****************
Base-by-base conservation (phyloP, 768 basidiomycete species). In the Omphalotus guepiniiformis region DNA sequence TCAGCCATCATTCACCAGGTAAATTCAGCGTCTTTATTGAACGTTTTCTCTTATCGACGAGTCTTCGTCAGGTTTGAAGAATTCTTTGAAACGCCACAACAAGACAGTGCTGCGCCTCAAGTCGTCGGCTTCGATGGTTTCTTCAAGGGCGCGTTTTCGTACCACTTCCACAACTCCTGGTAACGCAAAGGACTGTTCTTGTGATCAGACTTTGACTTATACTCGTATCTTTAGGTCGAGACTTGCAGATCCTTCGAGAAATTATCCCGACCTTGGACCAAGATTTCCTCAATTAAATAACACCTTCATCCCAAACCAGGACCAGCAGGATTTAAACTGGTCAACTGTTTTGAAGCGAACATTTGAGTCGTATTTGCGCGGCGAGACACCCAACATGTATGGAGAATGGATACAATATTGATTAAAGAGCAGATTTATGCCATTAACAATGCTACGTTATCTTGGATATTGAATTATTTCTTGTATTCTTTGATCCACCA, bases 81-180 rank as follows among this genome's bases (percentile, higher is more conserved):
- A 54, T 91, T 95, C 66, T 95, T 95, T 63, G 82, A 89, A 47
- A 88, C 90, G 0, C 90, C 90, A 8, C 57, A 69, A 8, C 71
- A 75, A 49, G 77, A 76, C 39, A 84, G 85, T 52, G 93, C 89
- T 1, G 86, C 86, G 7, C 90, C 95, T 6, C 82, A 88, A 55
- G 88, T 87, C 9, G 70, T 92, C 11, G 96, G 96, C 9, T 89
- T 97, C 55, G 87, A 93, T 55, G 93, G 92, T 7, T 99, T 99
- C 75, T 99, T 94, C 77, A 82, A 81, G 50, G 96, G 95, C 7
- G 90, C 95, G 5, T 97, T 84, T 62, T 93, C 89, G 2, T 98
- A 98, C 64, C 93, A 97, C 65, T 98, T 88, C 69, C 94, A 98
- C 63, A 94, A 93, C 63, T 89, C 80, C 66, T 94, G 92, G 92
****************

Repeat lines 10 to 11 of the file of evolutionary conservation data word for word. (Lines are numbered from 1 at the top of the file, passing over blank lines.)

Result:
- A 98, C 64, C 93, A 97, C 65, T 98, T 88, C 69, C 94, A 98
- C 63, A 94, A 93, C 63, T 89, C 80, C 66, T 94, G 92, G 92